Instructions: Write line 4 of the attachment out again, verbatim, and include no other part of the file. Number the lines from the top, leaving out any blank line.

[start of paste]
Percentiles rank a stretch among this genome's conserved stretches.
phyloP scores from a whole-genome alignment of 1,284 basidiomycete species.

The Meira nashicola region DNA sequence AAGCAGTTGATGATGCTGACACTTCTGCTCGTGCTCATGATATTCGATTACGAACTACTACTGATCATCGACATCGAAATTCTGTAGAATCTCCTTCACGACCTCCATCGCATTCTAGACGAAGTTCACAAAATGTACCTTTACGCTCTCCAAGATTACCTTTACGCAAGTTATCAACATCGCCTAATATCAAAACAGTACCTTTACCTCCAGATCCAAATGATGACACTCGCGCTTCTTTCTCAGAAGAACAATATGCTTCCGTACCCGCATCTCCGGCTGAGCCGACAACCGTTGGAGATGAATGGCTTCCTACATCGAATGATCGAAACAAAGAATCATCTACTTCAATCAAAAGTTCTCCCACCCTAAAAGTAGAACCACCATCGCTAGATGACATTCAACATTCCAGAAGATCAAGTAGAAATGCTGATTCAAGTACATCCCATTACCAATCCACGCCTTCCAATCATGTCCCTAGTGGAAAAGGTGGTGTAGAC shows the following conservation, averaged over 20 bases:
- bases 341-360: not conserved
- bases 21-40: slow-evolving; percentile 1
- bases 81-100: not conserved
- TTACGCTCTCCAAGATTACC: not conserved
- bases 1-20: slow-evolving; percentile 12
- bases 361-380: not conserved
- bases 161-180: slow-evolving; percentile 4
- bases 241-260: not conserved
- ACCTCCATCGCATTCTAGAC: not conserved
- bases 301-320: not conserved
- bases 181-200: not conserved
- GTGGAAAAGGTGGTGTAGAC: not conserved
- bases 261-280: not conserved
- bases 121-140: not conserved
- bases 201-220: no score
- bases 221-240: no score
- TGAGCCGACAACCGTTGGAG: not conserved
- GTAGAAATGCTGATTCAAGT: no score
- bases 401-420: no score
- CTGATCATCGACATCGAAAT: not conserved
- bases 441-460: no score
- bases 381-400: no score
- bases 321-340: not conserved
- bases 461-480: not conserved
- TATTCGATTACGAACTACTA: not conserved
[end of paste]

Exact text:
- bases 341-360: not conserved